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I am a first year engineer here and a first time poster also.

I had a problem that has been bugging me for the last few days; after much head-scratching and tree-killing, I may have solved it. I am, however, not sure at all if all my assumptions along the way are correct. So I am here to seek wisdom.

The question deals with proving the uniqueness of limits.

Prove that all limits are unique.

The textbook got me started, it said to define

[tex]\lim_{x\to a} f(x) = L [/tex]

[tex]\lim_{x\to a} f(x) = M[/tex]

Assume [itex]L \neq M [/itex] and let [itex]\frac{|L - M|}{3} = \epsilon[/itex]

So here goes my proof..

[tex]

\begin{align*}

&|L-M| = |L -M + f(x) - f(x)| = |(L-f(x)) + (f(x) - M)| \\

&|L-M| \leq |-1||f(x) - L| + |f(x) - M| = |f(x) - L| + |f(x) - M|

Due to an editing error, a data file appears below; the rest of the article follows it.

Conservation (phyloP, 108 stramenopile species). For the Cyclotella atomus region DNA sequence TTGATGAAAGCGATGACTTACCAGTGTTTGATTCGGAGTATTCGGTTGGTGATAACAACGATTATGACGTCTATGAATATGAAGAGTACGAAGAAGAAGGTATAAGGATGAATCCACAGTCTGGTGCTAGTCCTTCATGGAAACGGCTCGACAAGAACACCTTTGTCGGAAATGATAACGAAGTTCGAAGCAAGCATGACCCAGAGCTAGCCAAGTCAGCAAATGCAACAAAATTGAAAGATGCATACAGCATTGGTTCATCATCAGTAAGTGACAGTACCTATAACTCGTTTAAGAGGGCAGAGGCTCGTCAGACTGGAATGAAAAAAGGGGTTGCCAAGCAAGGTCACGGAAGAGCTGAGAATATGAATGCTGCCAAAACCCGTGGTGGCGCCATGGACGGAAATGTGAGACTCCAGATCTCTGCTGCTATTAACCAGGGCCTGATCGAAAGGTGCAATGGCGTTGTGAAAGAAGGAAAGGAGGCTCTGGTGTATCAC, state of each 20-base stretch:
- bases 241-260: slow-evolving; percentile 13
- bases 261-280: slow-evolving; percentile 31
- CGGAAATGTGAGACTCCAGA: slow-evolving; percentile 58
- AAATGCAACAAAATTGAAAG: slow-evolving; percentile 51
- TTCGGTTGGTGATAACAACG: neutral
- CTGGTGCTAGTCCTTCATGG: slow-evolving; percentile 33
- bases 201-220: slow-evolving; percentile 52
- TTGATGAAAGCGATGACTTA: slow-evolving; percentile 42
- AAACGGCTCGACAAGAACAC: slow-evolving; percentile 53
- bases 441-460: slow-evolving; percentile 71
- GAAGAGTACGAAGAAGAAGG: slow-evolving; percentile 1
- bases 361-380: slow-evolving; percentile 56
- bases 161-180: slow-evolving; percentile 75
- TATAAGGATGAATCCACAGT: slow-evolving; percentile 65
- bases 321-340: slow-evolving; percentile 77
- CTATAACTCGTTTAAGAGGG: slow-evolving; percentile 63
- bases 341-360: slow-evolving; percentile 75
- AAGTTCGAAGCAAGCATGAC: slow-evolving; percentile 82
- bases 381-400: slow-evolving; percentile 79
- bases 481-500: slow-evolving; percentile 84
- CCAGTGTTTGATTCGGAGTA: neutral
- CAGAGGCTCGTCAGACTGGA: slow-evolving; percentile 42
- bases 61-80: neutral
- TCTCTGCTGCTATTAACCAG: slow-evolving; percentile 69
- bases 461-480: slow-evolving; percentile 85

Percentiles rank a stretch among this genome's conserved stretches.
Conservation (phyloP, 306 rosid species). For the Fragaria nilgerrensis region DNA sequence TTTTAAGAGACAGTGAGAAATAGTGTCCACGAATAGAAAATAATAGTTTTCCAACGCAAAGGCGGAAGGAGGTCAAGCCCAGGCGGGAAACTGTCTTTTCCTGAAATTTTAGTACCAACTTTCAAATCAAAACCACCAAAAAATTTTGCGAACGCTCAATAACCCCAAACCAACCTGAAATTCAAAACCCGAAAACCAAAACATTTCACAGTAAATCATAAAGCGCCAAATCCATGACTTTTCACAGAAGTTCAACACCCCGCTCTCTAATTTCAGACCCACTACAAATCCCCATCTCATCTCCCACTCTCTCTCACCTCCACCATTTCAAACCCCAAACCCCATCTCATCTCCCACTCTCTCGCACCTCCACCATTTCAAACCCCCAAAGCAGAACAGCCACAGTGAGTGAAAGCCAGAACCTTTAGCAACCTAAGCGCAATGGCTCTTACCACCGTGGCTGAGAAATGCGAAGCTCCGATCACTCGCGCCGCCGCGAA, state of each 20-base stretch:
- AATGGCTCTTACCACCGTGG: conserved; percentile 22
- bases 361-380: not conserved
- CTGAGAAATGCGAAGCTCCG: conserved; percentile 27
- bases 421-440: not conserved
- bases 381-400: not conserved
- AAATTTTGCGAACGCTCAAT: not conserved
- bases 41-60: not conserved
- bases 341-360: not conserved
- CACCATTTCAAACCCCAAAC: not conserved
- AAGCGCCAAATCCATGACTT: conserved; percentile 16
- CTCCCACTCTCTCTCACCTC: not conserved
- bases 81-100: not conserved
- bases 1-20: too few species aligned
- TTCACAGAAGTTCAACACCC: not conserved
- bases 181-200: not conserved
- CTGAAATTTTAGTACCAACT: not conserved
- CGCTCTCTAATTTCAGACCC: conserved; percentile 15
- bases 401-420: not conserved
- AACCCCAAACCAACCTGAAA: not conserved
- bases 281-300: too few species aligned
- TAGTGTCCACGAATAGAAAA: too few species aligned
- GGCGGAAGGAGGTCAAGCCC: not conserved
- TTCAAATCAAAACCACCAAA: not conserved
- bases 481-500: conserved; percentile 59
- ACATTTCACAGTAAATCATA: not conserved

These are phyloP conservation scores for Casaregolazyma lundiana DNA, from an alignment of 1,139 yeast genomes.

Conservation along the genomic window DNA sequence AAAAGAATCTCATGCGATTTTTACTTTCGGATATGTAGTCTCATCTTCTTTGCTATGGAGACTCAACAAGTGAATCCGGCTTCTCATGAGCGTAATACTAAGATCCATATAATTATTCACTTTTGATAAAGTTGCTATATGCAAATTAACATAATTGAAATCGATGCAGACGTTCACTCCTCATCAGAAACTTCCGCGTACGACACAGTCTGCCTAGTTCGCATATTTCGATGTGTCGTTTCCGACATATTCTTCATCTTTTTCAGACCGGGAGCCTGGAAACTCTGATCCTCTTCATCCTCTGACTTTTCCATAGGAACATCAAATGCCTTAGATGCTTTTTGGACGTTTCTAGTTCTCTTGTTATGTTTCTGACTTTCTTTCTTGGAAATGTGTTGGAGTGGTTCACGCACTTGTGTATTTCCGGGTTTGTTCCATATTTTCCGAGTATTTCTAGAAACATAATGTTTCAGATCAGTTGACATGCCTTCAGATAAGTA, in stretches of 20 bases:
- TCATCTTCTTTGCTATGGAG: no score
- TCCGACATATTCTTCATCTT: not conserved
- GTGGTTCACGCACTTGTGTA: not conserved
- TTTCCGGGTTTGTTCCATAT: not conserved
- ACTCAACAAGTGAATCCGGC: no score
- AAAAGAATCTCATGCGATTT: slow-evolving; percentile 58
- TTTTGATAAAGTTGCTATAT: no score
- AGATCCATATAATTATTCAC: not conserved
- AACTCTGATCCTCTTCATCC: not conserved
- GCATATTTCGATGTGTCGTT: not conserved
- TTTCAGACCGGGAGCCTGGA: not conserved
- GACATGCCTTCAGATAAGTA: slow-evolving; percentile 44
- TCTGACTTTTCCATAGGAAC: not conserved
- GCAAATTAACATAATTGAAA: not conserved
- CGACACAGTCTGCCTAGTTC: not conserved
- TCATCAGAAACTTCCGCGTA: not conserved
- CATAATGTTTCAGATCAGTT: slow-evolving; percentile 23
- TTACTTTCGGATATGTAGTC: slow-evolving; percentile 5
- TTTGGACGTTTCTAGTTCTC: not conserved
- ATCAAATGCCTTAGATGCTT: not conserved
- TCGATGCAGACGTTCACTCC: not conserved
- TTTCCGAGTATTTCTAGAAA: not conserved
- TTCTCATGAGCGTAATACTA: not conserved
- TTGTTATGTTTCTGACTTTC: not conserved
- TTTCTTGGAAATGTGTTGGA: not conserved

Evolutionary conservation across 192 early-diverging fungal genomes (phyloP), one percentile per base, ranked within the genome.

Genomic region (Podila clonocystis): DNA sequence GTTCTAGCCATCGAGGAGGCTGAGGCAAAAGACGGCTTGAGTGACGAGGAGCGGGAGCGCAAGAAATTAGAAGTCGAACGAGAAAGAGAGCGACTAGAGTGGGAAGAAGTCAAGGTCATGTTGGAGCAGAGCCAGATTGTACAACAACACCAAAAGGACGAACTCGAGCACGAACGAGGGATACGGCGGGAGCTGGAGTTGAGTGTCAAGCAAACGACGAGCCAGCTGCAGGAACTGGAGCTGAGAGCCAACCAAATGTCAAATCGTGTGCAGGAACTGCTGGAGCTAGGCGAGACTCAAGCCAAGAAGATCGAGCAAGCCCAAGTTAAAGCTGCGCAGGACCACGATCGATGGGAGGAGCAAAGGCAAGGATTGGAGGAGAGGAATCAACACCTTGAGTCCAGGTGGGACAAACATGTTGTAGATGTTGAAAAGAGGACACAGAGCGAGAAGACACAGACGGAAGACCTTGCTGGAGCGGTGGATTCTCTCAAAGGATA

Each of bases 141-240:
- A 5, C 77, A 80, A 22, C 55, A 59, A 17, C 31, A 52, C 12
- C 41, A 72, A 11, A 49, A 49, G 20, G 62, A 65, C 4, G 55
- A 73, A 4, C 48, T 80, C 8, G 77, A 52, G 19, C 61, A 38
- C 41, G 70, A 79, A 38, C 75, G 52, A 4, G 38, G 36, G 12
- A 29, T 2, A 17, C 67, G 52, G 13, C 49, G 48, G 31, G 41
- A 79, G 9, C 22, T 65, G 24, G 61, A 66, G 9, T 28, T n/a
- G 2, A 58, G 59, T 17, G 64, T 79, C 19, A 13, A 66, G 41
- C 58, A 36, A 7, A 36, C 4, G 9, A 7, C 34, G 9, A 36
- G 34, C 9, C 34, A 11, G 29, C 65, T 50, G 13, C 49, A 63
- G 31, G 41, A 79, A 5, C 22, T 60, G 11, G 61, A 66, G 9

\end{align*}

[/tex]

So by definition..

[tex]

\begin{align*}

0 \leq |x-a| \leq \delta (\epsilon) \implies \substack{|f(x) - L| \leq \epsilon \\ and \\ |f(x) - M| \leq \epsilon} \\

\end{align*}

[/tex]

[tex]

\begin{align*}

\therefore |L-M| &\leq 2\epsilon \\

|L-M| + \epsilon &\leq 3\epsilon \\

|L-M| + \epsilon &\leq 3 \left(\frac{|L-M|}{3}\right) \\

|L-M| + \epsilon &\leq |L-M|

\end{align*}

[/tex]

Which can not possibly be true, so I conclude that our initial assumption [itex]L \neq M[/itex] was false, and therefore L must equal M.

Is this not the way to answering the question? If not, how should I look at this problem? What should I have done differently? What other approaches should I take?

(Side note... I REALLY hate delta-epsilon proofs..)

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# Help with proof of the uniqueness of limits.

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